Big Picture: I can resist anything but…
‘Sweet Temptation’ was hand-formed by my three young children who already display individual differences in the ability to resist temptation – many sweets were harmed during the making of this image! The ability to exhibit self-control in an environment abundant with temptation may be a key factor in preventing overeating and obesity, and my PhD has focused on developing behavioural interventions for reducing impulsivity and consequent overeating behaviour. Discovering how to measure the exact form of impulsivity that underlies overeating can inform us of
the best strategies to help currently overweight people enhance self-control, and focus preventative measures so that they can target vulnerable individuals at a young age. My research not only excites me intellectually but is vital to me as a parent responsible for the long-term health of my children.
The ‘Research as Art’ competition, devised and run by Dr Richard Johnston, is a way for researchers to communicate with the public and other researchers. He says: ‘It is a way to tell their story – why they do research? What does it feel like to be a researcher? Researchers are encouraged to be creative, and can tell whatever story they want to through an image and short, accessible text. In addition to increasing the visibility of research and fostering dialogue, the Research as Art project develops the engagement skills of researchers from undergraduate level to professor. It has increased the confidence of the entrants and encouraged them to take part in further engagement activities within their individual research groups.’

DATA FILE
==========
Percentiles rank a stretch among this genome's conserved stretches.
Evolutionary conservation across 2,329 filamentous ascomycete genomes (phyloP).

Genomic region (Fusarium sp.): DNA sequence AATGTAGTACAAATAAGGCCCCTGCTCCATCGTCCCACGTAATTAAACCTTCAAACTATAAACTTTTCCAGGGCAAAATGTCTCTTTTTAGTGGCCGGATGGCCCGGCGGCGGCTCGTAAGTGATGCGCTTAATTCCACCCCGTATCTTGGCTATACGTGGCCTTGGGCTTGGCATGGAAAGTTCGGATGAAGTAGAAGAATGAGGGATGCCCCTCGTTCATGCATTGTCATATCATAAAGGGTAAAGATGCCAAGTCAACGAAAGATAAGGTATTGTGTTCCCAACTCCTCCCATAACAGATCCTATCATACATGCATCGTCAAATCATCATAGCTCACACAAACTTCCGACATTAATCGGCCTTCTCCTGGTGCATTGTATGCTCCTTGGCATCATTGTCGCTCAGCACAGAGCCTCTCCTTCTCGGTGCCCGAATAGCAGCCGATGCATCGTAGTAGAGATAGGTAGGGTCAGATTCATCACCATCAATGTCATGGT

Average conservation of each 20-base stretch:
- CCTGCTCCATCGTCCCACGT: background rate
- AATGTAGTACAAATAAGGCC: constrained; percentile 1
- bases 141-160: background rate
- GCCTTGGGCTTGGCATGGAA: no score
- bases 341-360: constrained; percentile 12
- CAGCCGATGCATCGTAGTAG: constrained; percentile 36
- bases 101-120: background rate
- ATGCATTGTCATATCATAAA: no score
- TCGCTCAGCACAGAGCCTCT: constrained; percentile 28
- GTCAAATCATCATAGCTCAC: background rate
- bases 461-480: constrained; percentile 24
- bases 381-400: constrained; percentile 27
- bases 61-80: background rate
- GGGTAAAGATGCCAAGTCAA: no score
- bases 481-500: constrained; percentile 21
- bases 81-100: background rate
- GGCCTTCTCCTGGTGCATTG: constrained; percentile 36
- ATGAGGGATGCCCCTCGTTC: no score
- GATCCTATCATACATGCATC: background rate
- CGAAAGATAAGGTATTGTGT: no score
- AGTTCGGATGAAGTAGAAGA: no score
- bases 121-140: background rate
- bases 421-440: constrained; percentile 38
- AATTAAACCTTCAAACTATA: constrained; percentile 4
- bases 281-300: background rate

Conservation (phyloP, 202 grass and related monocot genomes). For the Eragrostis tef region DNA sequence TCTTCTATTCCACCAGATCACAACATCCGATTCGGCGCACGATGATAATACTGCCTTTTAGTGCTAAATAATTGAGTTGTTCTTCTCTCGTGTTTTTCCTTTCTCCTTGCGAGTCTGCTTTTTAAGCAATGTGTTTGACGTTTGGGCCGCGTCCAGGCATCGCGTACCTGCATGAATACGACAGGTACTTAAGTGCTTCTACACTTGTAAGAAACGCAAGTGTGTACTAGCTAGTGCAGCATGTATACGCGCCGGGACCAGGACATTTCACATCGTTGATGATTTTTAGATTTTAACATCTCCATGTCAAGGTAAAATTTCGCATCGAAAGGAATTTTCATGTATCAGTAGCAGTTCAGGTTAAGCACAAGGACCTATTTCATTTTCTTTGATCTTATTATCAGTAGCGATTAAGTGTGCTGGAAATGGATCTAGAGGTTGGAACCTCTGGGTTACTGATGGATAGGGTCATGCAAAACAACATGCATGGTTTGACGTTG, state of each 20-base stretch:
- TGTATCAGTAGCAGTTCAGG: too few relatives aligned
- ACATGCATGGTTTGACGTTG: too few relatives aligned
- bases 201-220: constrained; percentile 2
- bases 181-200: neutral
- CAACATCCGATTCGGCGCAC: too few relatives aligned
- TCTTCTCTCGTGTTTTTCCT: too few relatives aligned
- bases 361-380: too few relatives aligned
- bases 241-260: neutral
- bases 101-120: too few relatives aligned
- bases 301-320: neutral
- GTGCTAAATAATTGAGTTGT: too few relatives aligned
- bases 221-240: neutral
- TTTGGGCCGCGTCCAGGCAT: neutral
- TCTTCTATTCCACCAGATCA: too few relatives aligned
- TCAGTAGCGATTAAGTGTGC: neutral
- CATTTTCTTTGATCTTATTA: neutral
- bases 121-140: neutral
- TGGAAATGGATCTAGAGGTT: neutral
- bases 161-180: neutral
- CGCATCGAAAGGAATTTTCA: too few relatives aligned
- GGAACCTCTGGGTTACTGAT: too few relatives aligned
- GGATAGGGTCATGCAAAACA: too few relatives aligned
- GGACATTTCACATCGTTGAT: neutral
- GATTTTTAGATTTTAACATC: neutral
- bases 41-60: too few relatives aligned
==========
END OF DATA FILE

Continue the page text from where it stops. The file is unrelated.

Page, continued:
See also our interview in this issue with 'the master of self-control', Walter Mischel.
BPS Members can discuss this article
Already a member? Or Create an account
Not a member? Find out about becoming a member or subscriber